The 6 world’s most worth-visiting active volcanoes

Visiting active volcanoes is a dangerous experience but there are always irresistible attractions, especially for adventurous travellers.

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Eyjafjallajökull, Iceland

In 2010, newsreaders around the world struggled to pronounce the name of the Icelandic glacier volcano that brought air traffic in Europe to a standstill. Eyjafjallajökull belched out huge ash clouds that hung in the air for more than six days. Although it’s too dangerous to walk on the ice cap that covers the caldera of the volcano, hikers can explore the rocky terrain on the 15-mile Fimmvörðuháls ridge hike – walk between the Eyjafjallajökull and Mýrdalsjökull glaciers and see the craters and lava flow formed by the 2010 eruption.

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Mount Bromo, Indonesia

Located on the Ring of Fire at the edge of the Pacific Ocean, East Java is home to the Bromo-Tengger-Semeru National Park and the famous Bromo volcano. Normally, visitors will travel by jeep to the volcano area early in the morning to watch the sunrise. In addition, to get closer to the crater, visitors need to cross a sandy beach and can rent bicycles or horses from local people for travelling. Photo: ToppyBaker / Shutterstock.

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Vesuvius, Italy

The cone of the Vesuvius volcano looms large over the city of Naples in southern Italy. The giant volcanic crater of the mountain was formed in the latest eruption in 1944. Before that, in 79, the lava in an eruption enveloped the prosperous city of Pompeii  and not until nearly 2,000 years later was this city rediscovered and everything has been perfectly preserved. Photo: Versta / Shutterstock.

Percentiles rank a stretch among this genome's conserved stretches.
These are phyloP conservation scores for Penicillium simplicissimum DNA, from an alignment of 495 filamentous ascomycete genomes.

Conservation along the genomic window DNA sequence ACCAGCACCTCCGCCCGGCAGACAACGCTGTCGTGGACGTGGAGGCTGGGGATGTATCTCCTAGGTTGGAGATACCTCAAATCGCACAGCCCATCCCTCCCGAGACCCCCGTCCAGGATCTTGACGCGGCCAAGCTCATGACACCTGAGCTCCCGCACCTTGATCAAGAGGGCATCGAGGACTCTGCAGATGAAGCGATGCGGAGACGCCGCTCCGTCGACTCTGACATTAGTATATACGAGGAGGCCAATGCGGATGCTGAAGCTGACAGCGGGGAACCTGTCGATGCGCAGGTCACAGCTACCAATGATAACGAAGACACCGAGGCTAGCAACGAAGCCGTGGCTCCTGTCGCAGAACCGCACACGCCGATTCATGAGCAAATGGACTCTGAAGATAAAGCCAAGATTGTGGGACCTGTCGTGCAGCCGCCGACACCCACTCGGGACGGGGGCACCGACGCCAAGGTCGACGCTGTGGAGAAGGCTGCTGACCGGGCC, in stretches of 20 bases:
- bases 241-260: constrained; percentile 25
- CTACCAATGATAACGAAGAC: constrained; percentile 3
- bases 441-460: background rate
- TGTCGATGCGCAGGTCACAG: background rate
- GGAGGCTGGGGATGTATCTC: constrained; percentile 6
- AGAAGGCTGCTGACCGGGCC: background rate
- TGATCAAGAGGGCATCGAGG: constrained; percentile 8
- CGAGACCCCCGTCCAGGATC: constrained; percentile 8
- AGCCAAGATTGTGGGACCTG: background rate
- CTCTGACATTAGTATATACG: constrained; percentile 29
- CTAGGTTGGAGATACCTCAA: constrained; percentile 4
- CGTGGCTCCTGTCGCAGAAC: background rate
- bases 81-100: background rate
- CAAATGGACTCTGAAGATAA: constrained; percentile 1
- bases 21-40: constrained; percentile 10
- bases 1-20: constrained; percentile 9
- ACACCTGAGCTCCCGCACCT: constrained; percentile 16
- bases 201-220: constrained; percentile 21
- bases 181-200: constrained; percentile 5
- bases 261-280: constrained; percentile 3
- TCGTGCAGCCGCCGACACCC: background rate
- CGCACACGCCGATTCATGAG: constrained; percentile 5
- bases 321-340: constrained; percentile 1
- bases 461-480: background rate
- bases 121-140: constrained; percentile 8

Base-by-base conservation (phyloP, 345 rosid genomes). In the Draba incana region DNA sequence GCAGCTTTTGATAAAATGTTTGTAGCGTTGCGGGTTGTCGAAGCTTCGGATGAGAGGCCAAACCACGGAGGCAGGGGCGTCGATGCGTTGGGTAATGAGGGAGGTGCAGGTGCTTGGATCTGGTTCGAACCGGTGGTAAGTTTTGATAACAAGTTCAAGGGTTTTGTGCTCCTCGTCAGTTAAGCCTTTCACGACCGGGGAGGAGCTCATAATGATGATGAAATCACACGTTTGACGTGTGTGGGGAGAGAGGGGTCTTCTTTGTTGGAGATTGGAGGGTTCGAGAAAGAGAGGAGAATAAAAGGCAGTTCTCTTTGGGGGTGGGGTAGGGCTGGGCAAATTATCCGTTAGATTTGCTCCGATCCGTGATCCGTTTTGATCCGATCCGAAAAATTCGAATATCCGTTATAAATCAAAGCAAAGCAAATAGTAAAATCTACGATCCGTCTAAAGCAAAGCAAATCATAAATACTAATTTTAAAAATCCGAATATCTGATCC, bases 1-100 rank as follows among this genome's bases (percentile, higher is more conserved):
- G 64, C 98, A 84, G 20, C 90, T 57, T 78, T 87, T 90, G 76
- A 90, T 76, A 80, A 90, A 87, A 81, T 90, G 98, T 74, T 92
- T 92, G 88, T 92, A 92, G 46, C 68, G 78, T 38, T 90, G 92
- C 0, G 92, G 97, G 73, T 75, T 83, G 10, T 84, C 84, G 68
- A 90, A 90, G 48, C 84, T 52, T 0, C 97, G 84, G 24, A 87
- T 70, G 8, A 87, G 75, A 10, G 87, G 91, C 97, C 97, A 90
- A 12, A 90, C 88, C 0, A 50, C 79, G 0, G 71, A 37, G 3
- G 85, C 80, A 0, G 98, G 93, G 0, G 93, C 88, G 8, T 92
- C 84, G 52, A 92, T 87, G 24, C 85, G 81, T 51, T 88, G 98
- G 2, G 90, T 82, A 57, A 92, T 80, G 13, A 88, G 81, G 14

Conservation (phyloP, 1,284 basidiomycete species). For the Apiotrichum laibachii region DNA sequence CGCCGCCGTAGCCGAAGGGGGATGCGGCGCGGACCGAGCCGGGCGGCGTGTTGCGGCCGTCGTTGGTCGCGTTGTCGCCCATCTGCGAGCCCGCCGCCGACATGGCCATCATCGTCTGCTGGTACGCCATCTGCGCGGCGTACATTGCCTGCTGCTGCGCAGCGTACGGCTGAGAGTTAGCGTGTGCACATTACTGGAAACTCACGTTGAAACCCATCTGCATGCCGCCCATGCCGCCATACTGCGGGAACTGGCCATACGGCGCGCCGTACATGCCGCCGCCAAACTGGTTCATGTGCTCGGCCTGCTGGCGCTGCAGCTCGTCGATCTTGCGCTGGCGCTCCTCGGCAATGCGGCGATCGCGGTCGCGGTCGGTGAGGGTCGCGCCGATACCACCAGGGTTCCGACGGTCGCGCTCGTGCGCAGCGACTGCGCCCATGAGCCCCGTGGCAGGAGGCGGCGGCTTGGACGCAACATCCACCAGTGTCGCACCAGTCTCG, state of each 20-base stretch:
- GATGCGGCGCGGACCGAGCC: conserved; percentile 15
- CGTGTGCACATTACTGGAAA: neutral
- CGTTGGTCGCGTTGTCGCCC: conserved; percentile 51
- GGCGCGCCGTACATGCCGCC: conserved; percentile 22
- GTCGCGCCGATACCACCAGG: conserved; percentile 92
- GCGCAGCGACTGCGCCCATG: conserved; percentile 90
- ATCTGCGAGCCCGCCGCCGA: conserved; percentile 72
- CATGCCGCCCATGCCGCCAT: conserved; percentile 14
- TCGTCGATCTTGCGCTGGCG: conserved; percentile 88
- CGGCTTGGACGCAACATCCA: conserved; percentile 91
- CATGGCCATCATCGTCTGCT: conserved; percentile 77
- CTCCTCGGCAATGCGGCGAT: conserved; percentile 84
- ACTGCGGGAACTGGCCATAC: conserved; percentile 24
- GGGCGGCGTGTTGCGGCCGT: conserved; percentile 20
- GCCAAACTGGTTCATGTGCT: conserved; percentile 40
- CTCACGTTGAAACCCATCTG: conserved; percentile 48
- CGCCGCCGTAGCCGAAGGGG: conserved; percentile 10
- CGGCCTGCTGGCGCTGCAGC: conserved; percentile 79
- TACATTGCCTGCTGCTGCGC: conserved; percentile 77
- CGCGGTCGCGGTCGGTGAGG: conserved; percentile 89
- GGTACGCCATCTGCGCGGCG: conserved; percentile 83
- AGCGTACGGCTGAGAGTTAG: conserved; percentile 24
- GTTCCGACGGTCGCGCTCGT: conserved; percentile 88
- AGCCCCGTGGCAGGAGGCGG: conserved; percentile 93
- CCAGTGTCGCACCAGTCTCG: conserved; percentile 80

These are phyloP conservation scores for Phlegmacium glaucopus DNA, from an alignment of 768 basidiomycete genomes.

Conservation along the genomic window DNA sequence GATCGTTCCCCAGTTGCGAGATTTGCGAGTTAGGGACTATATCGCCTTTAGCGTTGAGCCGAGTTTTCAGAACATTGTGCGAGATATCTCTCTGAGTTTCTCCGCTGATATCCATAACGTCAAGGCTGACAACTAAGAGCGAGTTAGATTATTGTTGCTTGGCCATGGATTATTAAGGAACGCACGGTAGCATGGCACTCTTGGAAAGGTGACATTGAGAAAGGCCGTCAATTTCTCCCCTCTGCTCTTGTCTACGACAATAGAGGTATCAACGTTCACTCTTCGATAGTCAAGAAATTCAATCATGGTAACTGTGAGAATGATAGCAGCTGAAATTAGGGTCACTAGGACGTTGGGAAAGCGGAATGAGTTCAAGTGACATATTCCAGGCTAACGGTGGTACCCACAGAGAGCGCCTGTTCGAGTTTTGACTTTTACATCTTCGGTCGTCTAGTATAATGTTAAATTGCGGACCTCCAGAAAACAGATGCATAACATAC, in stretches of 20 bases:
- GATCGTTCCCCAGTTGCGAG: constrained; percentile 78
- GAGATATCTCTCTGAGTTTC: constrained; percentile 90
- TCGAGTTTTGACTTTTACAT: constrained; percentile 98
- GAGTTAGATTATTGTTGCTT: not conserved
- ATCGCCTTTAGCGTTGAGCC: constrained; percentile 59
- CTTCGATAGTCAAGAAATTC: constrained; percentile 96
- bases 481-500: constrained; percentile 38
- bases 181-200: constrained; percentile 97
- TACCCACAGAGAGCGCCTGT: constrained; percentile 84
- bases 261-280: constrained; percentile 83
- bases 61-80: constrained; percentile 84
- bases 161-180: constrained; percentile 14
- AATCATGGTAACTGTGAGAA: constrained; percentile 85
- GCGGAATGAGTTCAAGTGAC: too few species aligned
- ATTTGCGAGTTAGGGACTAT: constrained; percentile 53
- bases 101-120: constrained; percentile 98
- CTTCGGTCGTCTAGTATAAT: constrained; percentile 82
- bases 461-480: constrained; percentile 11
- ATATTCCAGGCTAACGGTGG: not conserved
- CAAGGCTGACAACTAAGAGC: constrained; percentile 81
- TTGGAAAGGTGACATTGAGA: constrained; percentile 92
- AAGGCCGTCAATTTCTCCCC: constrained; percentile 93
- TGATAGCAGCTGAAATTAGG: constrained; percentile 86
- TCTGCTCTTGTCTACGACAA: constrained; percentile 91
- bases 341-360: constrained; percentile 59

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Mount Fuji, Japan

Nearly 100km far from Tokyo, Mount Fuji, with its snow-capped summit, is considered a symbol of Japan. The climbing season starts from July to mid September when the weather is relatively mild and pleasant. In addition, visitors can stay overnight at the lodge on the trail leading to the mountain, then explore the mountain early in the morning, before the clouds covered the place. Photo: Sakarin Sawasdinaka / Shutterstock.

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Taal Volcano, Philippines

Taal is the world's smallest active volcano and the crater is now a green lake. To visit this volcano, you can travel by canoe from Talisay to the volcanic island for about 30 minutes, and then walk on a trail leading to the crater lake. Photo: Saiko3p / Shutterstock.

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Mount Nyiragongo, Democratic Republic of the Congo

The 3,000-sq-mile Virunga National Park in Central Africa’s Democratic Republic of the Congo is home to a quarter of the world’s critically endangered mountain gorillas. The park, Africa’s oldest, attracts visitors keen to see rare wildlife and trek to the summit of Nyirangongo (treks are 4–6 hours and include an overnight stay in a summit shelter).

Don't forget to pay a visit to these places if you have any chance.

By: Christina Baker

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